“The cave paintings are no more truthful than the moving image, the artist sees the truth behind the truth”
Themes found in Comic books, graphic novels and movies especially in recent years can be traced back to the myths and legends of the ancient world. I am a big movie ‘watcher’ and therefore after reading material and being immersed in symbolism I cannot help ‘seeing’ the themes jump out at us, intentionally so!
Its going to be long one so brace yourselves!
The battle’s between a (serpent) monster and a (Sun) hero is one common theme found throughout the world’s mythology. So are the battles between an alien invading force and a native race that lives in harmony with its environment the James Cameron movie Avatar in recent years expresses this concept very well. The most common legends include a ‘force for good’ versus an ‘invading terrorizing force’ that wants to take a planet or civilization for its own ends/needs. These dual forces have been depicted as a Saint George figure versus a Dragon/Serpent and this theme can be seen again and again through the stories of Indara and the Vritra, Apollo and the Python, Jehovah and the Leviathan, along with many other opposing pairs. Among the serpent-destroyers were also said to be other ‘saint’s such as St. Clement, the vanquisher of the Dragon of Metz and St. Marcel the deliverer of Paris from the ‘monster’ along with St. Romain whose exploits were immortalized over the ‘gargouille’ of Paris as do many other German, Spanish, Russian Saint Michael figures across Euro-Asia. The same ‘Characters’ can be found in Meso-America and in the East too.
What I have found fascinating are worlds and themes found in comics (now turned into movies), especially those that hint at ‘hidden knowledge’ tapped into by the visionary artist/writer of such amazing narratives. As Victor Hugo once wrote,“All letters began as signs and all signs began as images”
The creator of such Graphic Novels and Comics like Jack Kirby and others were tapping into themes and ideas that spoke of a far deeper layer to the usual hero themes. One example is Kirby’s narratives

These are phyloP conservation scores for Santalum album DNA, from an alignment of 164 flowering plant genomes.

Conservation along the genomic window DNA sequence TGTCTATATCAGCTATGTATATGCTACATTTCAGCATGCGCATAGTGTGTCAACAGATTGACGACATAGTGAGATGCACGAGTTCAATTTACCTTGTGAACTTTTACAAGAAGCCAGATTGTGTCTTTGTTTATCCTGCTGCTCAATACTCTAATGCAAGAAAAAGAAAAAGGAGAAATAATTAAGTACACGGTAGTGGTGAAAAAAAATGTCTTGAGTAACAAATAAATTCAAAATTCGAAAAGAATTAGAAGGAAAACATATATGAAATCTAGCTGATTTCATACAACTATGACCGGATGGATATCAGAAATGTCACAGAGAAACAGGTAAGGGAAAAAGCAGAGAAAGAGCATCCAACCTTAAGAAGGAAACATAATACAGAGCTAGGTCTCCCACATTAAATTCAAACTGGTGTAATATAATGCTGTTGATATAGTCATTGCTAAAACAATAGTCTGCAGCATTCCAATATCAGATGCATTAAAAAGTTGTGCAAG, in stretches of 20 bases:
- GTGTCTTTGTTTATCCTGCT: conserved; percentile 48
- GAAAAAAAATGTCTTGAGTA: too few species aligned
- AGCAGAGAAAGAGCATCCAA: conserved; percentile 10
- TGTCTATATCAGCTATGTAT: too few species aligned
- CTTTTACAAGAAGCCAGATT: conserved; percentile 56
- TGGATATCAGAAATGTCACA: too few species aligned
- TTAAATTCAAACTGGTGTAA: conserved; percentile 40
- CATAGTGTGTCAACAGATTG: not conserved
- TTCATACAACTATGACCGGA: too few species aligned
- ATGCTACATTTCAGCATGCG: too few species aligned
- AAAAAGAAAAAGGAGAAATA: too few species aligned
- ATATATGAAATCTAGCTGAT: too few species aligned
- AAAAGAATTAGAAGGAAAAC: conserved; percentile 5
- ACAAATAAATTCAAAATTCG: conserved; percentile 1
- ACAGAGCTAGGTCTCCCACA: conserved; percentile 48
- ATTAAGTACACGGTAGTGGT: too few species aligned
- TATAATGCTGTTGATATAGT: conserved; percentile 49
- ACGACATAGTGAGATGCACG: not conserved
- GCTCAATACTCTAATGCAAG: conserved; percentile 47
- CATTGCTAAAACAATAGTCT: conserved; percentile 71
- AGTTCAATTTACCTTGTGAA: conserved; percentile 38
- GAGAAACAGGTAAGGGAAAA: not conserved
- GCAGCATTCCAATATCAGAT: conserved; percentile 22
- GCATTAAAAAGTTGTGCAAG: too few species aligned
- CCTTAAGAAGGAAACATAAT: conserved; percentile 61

for a series of stories called the Eternals (below).
The Eternals became the basis for human myths about gods and angels; the Deviants gave rise to myths about devils and demons. Myths they say? I’ll come back to this later. The Eternals is the story of the ongoing conflict between the different breeds of mankind, overshadowed by the creatures that experimented with prehistoric ape-men and created them. In Earth’s prehistory, Kirby imagined huge armored alien Celestials that came to Earth and used proto-humans to bring forth two other species: the Eternals, who were generally beautiful, immune to natural death, and possessed superhuman powers; and the Deviants, whose inability to breed in a consistent form produced generations of endlessly varied, grotesque monsters.
Another character created by Kirby was the Saturn-like figure called Galactus whose origin within the stories concerned an ancient planet called ‘Taa’ (‘Ta love’, if your from Yorkshire in the UK, whose resources and life force was diminishing. It was a ‘dying – dead’ zone and so one Taa scientist in the story decides to mount a final space expedition into the heart of a star, to go out in a last blaze of glory, as it were. In Kirby’s story the radiation of the star killed everyone aboard the craft except for that ‘one scientist’, who somehow survived and evolved into a new form of life. You could say he was a kind of ‘otherworldly’ Six Million Dollar Man – Sauron figure who after incubating for eons (within a spaceship), eventually emerges as the ‘godlike’ and control hungry Galactus!
His ‘eternal opponent’ is Thor, the younger Scandinavian Jupiter figure.
Saturn and Jupiter battle it out as ‘Galactus and Thor’, or any other combination we see, as the gods or the ‘planets personified’.
In Scandinavian mythology for example Thor is said to go fishing for Vritra a ‘great serpent’, which lies at the source of major rivers, seas and power of the oceans. He is a ‘electromagnetic’ sun god challenging the power of the Moon over the oceans…The Sumerian epic of Gilgamesh also depicts him (the Sun) struggling with a serpent at sea, while been pursued by the angel of death.
In many ancient cultures there are dragon myths which record a ‘sky god’ defeating an
Earth-threatening monster and making the world a safer place for mankind.
However, when you look closely at these themes quite often there are contradictions at play.
Watchers, Wizards and Mutants have Landed!
I recently watched the movie The Avengers Assemble and wasn’t shocked to be reminded of the endless connections to the same themes that crop up in other movies of the same ilk almost every year now and of course the connection to ancient myth will become obvious as I proceed. Of course this Marvel Comic turned film weaved together several threads and themes that are tied to other comic book movies, not least the movie Thor released in 2010.
In short the Avengers
plot surrounds an invasion by the God Loki (below), for Loki, see also Lucifer, the trickster and the half brother of the God Thor. Loki is a god of fire, the bringer of chaos and mischief who was said to have made a ‘pact’ with what Norse myth call the Frost Giants who opposed Asgard (one of the Nine Worlds) and the balance of the Universe. Like the Haokah (or unnatural god) sometimes depicted as a clown in several Native American tribes, ‘Loki’ can ‘shapeshift’, and command the power of being in ‘several places at one time’. Lets say that he uses the holographic nature of reality to deceive and manipulate those that are not fully aware!
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